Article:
Working From Home With Toddlers
If working from home during a worldwide pandemic isn’t stressful enough, add two children to the mix and things get a lot scarier. Fortunately for me, my children are a little older now and can manage some quiet reading time and playtime while I break out the laptop and join my twentieth Zoom meeting for the day. It is not easy by any stretch of the word, but we’re making it work one day at a time…sometimes one hour at a time. However, for working parents of babies and toddlers, trying to work remotely and juggle little ones is an entirely different experience.
With schools and daycares closed and employers still encouraging workers to telecommute and work digitally, “take-you-child-to-work day” just got real. So while you’re trying to minimize your exposure to the outside world, you’re also attempting to keep up with your demanding workload. And all of this can create one major stress migraine. But don’t panic just yet! Here are some tips on the best ways to navigate life at the intersection of working at home and parenting.
Create a Schedule
It’s important to line up your day carefully, with set “office” hours. How many hours do you hope to work that day? When will you return calls? What can you accomplish while your son or daughter is coloring in the next room? You’ll get more done if you work smarter, not harder. But remember that flexibility is okay too. If your child starts fussing during your office hours and it’s a beautiful day, it’s okay to push assignments aside and play outside for a bit. You can try to catch up on work later when your little one has settled down.
Capitalize On Naptime
Take advantage of naptime for staying productive while working from home. Whether your kid sleeps for one hour or three, use this time to finish assignments that require your complete focus and concentration. This is a great time to try to schedule phone calls.
Separate Parent and Business Roles
If you don’t keep your roles as parent and business worker separate, giving each your full concentration for a set amount of time, you’ll never feel like you’re doing either well. To separate mentally from the rest of the house, set up an office area. It doesn’t have to be a formal office, even a converted closet or dining room will do — the key is trying to keep it a kid-free zone to help yourself detach from the rest of your house. Plus, it helps you disengage from your job when you’re done. If you don’t have an office, try making a list of everything you’re going to do the next day, leave it in your workspace at the end of the day, and walk away.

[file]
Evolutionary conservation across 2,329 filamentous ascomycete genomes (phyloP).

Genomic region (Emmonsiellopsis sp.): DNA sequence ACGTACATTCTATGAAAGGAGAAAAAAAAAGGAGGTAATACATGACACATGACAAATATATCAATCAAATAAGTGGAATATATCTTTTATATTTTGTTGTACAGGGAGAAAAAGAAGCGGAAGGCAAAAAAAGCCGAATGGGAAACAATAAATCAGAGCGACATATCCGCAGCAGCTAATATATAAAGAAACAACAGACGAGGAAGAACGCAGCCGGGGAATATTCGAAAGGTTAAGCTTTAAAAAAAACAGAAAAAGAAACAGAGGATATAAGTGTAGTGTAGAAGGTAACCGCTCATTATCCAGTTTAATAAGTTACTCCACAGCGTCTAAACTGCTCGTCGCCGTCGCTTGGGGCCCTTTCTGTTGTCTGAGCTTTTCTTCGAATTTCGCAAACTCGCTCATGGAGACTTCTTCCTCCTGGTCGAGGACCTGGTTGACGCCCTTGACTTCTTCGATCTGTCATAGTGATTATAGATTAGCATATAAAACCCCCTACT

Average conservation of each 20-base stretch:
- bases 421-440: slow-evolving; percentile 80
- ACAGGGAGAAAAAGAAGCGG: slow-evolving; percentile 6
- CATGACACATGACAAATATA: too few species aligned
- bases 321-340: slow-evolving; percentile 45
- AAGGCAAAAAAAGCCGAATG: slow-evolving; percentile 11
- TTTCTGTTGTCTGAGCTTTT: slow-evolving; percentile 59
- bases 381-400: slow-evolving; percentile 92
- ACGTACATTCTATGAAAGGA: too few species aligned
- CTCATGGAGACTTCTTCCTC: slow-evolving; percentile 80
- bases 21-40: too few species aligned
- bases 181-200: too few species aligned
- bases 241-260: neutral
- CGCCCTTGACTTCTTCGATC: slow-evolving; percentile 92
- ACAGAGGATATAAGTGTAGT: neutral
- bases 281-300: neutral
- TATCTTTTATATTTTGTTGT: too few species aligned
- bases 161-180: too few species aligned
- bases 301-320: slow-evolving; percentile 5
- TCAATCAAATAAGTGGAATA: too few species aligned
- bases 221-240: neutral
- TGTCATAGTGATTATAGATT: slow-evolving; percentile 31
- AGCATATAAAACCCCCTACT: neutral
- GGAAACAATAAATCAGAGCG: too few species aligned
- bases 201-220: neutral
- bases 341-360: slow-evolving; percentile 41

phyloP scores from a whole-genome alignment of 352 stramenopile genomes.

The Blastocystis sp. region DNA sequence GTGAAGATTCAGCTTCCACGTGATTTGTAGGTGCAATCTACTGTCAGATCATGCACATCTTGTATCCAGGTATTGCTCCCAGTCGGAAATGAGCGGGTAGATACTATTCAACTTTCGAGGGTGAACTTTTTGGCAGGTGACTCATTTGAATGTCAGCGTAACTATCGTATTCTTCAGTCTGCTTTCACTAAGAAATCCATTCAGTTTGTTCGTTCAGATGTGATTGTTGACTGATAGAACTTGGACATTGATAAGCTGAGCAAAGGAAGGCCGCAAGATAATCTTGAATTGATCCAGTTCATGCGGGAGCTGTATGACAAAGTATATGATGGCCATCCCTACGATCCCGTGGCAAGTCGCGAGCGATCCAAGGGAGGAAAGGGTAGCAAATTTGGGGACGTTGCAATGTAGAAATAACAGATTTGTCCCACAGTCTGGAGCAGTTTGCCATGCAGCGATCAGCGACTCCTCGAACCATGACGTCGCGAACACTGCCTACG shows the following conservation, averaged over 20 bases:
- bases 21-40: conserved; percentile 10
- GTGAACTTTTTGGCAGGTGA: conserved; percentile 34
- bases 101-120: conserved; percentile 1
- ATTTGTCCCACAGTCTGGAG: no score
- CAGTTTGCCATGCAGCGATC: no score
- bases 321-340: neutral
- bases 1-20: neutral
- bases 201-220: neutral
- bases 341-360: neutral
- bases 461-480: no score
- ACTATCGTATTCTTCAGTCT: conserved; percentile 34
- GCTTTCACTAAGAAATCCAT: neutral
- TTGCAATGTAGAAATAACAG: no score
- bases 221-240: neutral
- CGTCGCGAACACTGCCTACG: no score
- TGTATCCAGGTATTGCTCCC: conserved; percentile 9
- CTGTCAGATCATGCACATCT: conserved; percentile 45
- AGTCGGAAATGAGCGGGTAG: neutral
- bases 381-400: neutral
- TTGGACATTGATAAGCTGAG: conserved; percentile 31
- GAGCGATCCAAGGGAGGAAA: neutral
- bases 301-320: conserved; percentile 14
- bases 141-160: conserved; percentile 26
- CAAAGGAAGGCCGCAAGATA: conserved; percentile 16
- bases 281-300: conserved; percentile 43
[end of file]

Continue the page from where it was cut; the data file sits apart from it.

Keep Kids Entertained
Set aside a few cool toys that your kids can play with, or arrange special movie viewings only during your work time. If your children have something to look forward to, they’ll be less likely to interrupt you. You can also try setting up an activity center in an area of your home so kids feel as if they have their own designated place to do projects while you catch up on e-mails.
Plan for Interruptions
It’s going to happen, you’re on an important call and the person on the other line is listening to your child cry instead of your great ideas. If your toddler is fussing while you’re on the phone, end the call and reschedule if you can. Also remember to hit the mute button on the phone or video conference call when you’re not talking.
Lastly, prepare for the guilt and turn it into a gold medal. You can’t be all the things to all the people. Give yourself some grace and a big pat on the back. You’re managing a lot and you’re doing a great job. Remember that most importantly, your kids are safe, healthy and loved. That’s what matters most. Hang in there, friend. We’ll all get through this together.